CRM 2011 IFD with multiple webservers/different internal and external domain names RRS feed

  • Question

  • All,


    I am upgrading our existing CRM 2011 UR12 isntallation to use claims based authentication and IFD.  We previously had two servers, one DB and one web server, I am adding a second server with just the front end roles and placing it in my DMZ.  I have ADFS installed with an ADFS proxy server, and I believe I have the knowledge to get the ADFS setup to work, however, my problem is with the relying party certificate. 


    My internal web server is on the domain.local domain and my public servers run on domain.net.  I have created the necessary certificates for the internal server and claims based authentication works just fine.  For the public web servers I am using a wildcard certificate for *.domain.net.  When I attempt to login to the public URL I am getting the error 'Relying Party Certificate was not found'.  I used tracing to find the error message and just prior to this error message I see it is looking in the database for a thumbprint (guid) for a certificate that is the type RelyingPartyEncrypting.  The certificate it finds is the internal certificate that is used for internal claims authentication on the internal web server.  I am assuming this was created when I configured claims based authentication, as that is the only step I remember it asking about a certificate. 


    1. Is there a method to individually identify a separate certificate for the external web server? 
    2. The only solution I can think of is to request a public certificate with SAN's that include all of the internal and external dns addresses for:
    • crm.domain.local
    • auth.domain.local
    • dev.domain.local
    • org.domain.net
    • auth.domain.net
    • dev.domain.net



    Wednesday, March 13, 2013 3:14 AM

All replies

  • Hi James,

    If internal and external URL has different domain name, SAN certificate is the solution for this kind of deployment.

    Jackie Chen, Microsoft Online Community Support. Please remember to click “Mark as Answer” on the post that helps you. This posting is provided "AS IS" with no warranties, and confers no rights.

    Wednesday, April 10, 2013 6:56 AM
  • We are in a similar situation. I am not sure how would you get a SAN cert for your internal domain. I know you can get a third party SAN cert for your external domain (*.domain.net) but how would you get a cert from *.domain.local. Since this is not a public domain and the 3rd party Certificate Authority can't validate it, how would you add this to SAN names in the certificate. Like you mentioned, you can create SAN certificate for *.domain.local using your internal Certificate authority but how would you add both domain.net and domain.local on the same SAN cert. I am not sure if I am making any sense but I am trying to figure this out myself. Any suggestions would be appreciated.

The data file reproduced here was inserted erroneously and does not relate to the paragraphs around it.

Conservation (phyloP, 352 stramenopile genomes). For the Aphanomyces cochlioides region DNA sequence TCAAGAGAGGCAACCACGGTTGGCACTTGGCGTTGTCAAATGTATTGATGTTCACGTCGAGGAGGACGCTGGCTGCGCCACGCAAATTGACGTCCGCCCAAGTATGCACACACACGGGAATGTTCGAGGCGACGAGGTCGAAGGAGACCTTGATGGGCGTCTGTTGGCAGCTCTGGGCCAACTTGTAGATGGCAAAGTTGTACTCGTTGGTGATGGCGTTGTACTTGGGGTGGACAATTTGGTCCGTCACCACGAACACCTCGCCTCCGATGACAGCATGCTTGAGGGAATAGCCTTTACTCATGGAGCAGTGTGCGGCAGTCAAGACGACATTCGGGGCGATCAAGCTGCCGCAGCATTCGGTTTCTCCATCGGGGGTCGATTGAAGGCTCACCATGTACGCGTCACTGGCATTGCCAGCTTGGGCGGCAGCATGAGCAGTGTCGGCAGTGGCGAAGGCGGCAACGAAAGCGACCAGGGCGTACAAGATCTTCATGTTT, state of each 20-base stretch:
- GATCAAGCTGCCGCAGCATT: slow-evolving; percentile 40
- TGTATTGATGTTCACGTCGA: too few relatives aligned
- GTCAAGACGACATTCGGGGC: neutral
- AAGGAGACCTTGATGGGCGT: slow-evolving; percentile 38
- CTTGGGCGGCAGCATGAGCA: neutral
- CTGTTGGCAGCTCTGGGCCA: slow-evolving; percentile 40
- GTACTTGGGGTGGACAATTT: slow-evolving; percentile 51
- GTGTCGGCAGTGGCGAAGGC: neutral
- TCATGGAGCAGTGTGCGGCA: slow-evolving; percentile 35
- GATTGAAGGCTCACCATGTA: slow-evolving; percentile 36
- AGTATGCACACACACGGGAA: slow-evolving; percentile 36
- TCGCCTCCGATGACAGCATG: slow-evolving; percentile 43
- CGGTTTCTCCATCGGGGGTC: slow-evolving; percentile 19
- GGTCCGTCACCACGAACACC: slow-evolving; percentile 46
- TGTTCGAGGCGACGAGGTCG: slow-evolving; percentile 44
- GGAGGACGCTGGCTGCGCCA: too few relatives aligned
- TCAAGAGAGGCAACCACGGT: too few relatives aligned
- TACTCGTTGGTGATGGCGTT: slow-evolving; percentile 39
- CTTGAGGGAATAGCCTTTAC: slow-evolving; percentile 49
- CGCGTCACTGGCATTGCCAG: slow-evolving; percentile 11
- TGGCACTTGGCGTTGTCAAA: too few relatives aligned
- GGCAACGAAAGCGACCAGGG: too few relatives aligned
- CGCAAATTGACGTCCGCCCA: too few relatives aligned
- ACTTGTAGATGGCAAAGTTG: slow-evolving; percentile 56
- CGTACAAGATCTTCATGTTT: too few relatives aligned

Wednesday, July 10, 2013 7:27 PM
  • Jackie,

    Actually the best way to handle this would be setting up split DNS.  Create a new internal DNS zone for domain.com so that crm.domain.com internally resolves to your internal server.  Then the internal and external servers can use the same certificate, and you never reference CRM by the domain.local name.


    Wednesday, July 10, 2013 7:36 PM
  • James,  I totally agree that split DNS would be the best way to do it. We have a little twist in our infrastructure. Our internal Active directory domain is "internal.com" and external domain is "external.com". Internal.com is a private domain and we don't own the public domain name for this internal domain. We do own external.com and we can get public SAN certificates for that. To keep the inside and outside domains the same, we obtained public SAN certs for *.external.com and set these on CRM and ADFS servers. We created a new active directory integrated DNS zone internally and called it external.com. This will allow the internal clients to resolve crm.external.com to inside IP addresses when they are inside the network. When they are outside, they can resolve crm.external.com using public dns which are NAT back to internal servers. The only problem that I am running into is authentication prompt. Ideally when the users are in the network and logged on to our domain, they should be able to open CRM with pass-thru authentication without a username and password prompt however they are getting prompted for username and password just coz we are using crm.external.com to connect to CRM servers inside our network. Any suggestions on this? I have tried to set up SPN without success. This would have worked flawlessly with split dns if we had the same internal and external domain name.


    Wednesday, July 10, 2013 8:27 PM